PATH
Health worker fetches the HPV vaccine from a fridge at a health centre in Ibanda district

With new partners, their ideas and their support, solving the challenges of sustainable HPV vaccine delivery in developing countries can be pivotal in making global progress in two major areas, she says: one, routinely delivering health services and health promotion messages to 9 to 13 year olds and two, preventing and controlling cervical cancer.

“Advances in those two areas are the phenomenal life-changing opportunities that HPV vaccine offers us, when we succeed,” says Wang.

But, while ultimate success may seem a long way off for some, there is “plenty of evidence to show that with good planning it is possible to deliver the HPV vaccine without severe logistical challenges,” says Dr Scott LaMontagne, country research manager for the PATH-supported HPV vaccination pilots.

One of the ways countries are deciding whether and how HPV vaccination should be introduced is by doing pilot studies of various delivery strategies, LaMontagne says, adding that already 26 countries had run such programmes and were building up a solid evidence base in the process for future decision-making.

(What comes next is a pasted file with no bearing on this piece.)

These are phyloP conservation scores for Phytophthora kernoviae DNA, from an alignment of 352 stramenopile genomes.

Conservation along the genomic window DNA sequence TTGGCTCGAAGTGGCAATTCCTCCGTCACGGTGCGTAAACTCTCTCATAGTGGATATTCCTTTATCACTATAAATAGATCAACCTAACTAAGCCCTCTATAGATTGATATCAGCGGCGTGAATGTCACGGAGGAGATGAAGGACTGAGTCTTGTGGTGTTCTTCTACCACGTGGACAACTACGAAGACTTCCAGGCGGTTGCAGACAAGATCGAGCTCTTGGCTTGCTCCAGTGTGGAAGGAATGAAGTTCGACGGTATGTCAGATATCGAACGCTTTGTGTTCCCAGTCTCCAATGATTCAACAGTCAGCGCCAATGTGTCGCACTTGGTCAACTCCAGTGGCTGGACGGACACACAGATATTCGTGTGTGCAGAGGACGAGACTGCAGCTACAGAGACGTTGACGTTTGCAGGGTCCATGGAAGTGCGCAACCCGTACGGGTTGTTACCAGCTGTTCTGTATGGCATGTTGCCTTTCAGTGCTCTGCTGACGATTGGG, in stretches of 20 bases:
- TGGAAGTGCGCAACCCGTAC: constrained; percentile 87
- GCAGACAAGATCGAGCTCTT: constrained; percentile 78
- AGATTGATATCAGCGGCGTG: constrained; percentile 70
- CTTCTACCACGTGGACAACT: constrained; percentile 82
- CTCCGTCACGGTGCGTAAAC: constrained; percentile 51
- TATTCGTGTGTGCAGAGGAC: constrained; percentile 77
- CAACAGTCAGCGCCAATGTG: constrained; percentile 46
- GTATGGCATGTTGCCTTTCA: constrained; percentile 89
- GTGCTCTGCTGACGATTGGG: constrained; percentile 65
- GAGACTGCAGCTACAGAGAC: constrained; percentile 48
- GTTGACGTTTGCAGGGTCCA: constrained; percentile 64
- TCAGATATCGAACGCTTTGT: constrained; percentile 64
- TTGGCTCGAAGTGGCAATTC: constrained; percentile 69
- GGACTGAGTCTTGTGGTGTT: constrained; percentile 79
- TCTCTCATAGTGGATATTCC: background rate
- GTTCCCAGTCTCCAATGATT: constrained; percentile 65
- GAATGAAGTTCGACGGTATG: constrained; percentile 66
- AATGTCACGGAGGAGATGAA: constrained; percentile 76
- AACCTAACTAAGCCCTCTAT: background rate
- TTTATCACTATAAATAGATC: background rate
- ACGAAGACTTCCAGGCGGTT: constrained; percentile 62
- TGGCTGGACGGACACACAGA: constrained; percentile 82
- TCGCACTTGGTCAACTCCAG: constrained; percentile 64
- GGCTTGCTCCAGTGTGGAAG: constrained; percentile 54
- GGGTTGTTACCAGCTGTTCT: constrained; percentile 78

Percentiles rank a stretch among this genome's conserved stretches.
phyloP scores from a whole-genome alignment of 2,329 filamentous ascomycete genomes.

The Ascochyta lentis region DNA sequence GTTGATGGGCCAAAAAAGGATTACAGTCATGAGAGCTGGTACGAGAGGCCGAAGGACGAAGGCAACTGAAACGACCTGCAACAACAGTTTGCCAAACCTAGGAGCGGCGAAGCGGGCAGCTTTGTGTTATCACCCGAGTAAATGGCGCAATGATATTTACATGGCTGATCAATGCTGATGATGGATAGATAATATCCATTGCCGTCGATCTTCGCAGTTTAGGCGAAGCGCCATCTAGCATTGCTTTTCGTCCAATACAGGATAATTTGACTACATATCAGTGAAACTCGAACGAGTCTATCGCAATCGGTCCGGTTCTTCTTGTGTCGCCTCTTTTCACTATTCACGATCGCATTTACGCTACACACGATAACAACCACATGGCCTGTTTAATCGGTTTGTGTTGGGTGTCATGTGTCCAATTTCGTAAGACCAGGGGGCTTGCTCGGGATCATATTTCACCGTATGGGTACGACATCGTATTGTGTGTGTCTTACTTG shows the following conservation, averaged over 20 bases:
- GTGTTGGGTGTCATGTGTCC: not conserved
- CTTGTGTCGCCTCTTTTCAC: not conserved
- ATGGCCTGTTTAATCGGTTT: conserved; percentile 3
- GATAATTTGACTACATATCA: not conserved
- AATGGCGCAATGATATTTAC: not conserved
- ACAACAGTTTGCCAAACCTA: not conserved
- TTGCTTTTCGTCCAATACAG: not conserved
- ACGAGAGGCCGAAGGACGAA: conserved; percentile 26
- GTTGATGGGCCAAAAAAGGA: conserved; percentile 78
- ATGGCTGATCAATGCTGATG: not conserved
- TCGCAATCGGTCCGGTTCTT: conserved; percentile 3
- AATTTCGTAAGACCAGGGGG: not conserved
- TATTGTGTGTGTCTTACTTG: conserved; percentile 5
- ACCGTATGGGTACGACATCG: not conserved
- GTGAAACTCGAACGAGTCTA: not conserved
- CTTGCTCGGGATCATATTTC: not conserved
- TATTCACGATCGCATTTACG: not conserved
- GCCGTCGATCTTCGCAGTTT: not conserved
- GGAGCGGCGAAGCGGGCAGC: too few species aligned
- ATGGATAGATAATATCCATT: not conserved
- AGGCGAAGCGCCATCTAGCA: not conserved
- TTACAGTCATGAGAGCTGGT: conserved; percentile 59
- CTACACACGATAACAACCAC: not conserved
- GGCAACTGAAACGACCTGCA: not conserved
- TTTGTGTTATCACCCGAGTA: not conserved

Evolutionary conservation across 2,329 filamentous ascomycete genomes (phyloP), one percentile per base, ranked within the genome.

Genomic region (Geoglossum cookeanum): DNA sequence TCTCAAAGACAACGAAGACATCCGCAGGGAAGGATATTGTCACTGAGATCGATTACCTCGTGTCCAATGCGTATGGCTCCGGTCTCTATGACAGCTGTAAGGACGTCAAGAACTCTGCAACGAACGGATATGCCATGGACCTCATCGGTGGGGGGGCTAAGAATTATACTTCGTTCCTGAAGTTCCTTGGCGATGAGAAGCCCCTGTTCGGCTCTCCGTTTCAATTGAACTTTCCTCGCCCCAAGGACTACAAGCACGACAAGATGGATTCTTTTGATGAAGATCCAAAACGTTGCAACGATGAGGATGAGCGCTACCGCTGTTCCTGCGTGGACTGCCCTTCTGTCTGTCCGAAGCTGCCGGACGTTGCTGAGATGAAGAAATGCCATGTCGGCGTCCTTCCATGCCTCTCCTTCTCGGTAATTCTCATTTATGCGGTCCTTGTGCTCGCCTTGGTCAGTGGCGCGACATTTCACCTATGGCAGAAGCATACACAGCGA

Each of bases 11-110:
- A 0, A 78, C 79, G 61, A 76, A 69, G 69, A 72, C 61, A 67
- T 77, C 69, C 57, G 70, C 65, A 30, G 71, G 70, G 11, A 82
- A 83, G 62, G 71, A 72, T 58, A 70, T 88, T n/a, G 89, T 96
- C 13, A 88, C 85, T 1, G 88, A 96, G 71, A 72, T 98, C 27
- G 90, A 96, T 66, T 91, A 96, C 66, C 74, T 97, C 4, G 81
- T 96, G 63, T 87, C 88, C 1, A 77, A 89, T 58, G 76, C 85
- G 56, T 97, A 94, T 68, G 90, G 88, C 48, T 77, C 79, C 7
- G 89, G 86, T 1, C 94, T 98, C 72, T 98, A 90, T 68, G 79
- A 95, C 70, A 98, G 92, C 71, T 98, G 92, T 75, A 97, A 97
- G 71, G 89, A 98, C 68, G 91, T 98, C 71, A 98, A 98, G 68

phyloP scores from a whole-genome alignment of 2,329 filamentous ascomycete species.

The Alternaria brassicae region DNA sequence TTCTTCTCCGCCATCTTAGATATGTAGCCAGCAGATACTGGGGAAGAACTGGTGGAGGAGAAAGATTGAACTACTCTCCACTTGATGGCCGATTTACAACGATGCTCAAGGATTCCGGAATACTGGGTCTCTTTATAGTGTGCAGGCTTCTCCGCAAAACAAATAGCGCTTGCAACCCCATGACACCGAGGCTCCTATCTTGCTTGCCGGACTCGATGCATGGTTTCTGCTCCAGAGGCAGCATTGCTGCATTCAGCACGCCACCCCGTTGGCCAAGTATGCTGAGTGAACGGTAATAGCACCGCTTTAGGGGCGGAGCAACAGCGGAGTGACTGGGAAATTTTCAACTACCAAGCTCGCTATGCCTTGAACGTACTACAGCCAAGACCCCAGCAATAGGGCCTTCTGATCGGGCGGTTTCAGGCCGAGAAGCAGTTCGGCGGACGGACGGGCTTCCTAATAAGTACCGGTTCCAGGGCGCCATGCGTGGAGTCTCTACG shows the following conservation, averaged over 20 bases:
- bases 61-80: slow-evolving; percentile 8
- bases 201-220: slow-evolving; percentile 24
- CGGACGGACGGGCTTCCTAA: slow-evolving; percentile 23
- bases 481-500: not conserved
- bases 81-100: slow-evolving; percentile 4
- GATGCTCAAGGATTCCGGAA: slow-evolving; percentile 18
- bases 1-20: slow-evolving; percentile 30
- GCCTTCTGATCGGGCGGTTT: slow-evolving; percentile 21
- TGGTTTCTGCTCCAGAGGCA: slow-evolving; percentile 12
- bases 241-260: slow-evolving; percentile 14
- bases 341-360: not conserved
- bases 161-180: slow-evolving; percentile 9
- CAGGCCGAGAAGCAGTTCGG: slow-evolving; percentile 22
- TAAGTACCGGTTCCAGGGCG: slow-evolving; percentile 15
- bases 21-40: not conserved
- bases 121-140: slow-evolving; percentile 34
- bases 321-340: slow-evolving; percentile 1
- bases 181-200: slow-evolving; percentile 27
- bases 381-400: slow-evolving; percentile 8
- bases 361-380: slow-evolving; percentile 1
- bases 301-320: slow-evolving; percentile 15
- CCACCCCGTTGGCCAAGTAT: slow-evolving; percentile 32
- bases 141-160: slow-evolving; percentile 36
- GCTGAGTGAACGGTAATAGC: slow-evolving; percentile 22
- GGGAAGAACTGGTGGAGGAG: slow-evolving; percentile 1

Factors that proved critical to successful coverage include education and outreach in communities with little knowledge of the disease, establishing reliable cold chains, and targeting a new population that seldom accesses health services with a new service to be routinely delivered three times within a six-month time period, he says.

Rwanda, one of Uganda’s neighbours, introduced school-based HPV vaccination in 2011 in partnership with Merck, which donated two million doses of its vaccine Gardasil for a complete national rollout in the country of some 11 million people. It is part of Rwanda’s ambitious effort to eliminate cervical cancer by the year 2050.

So far, say health officials there, that effort has met with success. “This is a shining example of what is possible through a public-private partnership,” says Rwandan Minister of Health Dr Agnes Binagwaho.